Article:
As the days went on, Doris, for all her sturdy self-reliance, began to feel a little nervous inwardly. She had been quite well-educated, first at a good High School, and then in the class-rooms of a provincial University; and, as the clever daughter of a clever doctor in large practice, she had always been in touch with the intellectual world, especially on its scientific side. And for nearly two years before her marriage she had been a student at the Slade School. But since her imprudent love-match with a literary man had plunged her into the practical work of a small household, run on a scanty and precarious income, she had been obliged, one after another, to let the old interests go. Except the drawing. That was good enough to bring her a little money, as an illustrator, designer of Christmas cards, etc.; and she filled most of her spare time with it.
But now she feverishly looked out some of her old books—Pater’s “Studies,” a volume of Huxley’s Essays, “Shelley” and “Keats” in the “Men of Letters” series. She borrowed two or three of the political biographies with which Arthur’s shelves were crowded, having all the while, however, the dispiriting conviction that Lady Dunstable had been dandled on the knees of every English Prime Minister since her birth, and had been the blood relation of all of them, except perhaps Mr. G., whose blood no doubt had not been blue enough to entitle him to the privilege.
However, she must do her best. She kept these feelings and preparations entirely secret from Arthur, and she saw the day of the visit dawn in a mood of mingled expectation and revolt.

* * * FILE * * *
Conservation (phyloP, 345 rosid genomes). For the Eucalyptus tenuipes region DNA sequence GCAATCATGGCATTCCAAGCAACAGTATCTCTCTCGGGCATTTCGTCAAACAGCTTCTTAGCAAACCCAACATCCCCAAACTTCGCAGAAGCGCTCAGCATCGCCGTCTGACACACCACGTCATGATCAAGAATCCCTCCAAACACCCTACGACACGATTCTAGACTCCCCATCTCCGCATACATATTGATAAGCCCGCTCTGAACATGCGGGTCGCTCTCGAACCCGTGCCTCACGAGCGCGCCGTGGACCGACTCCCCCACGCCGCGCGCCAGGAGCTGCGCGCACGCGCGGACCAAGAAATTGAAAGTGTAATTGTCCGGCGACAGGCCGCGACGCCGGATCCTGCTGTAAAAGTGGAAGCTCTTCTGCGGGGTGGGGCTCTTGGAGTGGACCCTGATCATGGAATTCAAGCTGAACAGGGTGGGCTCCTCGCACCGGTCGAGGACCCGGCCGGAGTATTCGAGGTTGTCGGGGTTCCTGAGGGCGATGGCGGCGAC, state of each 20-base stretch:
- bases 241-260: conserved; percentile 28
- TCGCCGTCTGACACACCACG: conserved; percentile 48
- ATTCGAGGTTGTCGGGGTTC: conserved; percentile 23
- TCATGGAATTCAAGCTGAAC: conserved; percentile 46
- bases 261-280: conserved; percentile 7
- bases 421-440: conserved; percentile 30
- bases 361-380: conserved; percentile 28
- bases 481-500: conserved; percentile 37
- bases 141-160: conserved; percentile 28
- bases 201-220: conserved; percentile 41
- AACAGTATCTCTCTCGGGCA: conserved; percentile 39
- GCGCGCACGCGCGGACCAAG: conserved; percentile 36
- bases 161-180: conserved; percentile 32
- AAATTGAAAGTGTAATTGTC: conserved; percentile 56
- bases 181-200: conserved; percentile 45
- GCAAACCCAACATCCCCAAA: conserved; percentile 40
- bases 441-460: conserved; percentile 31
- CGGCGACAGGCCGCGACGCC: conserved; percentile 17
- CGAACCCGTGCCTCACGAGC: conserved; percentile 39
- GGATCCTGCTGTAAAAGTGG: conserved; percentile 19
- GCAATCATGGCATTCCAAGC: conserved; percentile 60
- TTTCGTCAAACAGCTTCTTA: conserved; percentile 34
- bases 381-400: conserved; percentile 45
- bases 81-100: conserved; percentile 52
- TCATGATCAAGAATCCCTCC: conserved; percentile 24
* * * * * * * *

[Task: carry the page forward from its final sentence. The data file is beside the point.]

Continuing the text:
It was a perfect June evening: Doris was seated on one of the spreading lawns of Crosby Ledgers,—a low Georgian house, much added to at various times, and now a pleasant medley of pillared verandahs, tiled roofs, cupolas, and dormer windows, apparently unpretending, but, as many people knew, one of the most luxurious of English country houses.
Lady Dunstable, in a flowing dress of lilac crepe and a large black hat, had just given Mrs. Meadows a second cup of tea, and was clearly doing her duty—and showing it—to a guest whose entertainment could not be trusted to go of itself. The only other persons at the tea-table—the Meadowses having arrived late—were an elderly man with long Dundreary whiskers, in a Panama hat and a white waistcoat, and a lady of uncertain age, plump, kind-eyed, and merry-mouthed, in whom Doris had at once divined a possible harbour of refuge from the terrors of the situation. Arthur was strolling up and down the lawn with the Home Secretary, smoking and chatting—talking indeed nineteen to the dozen, and entirely at his ease. A few other groups were scattered over the grass; while girls in white dresses and young men in flannels were playing tennis in the distance. A lake at the bottom of the sloping garden made light and space in a landscape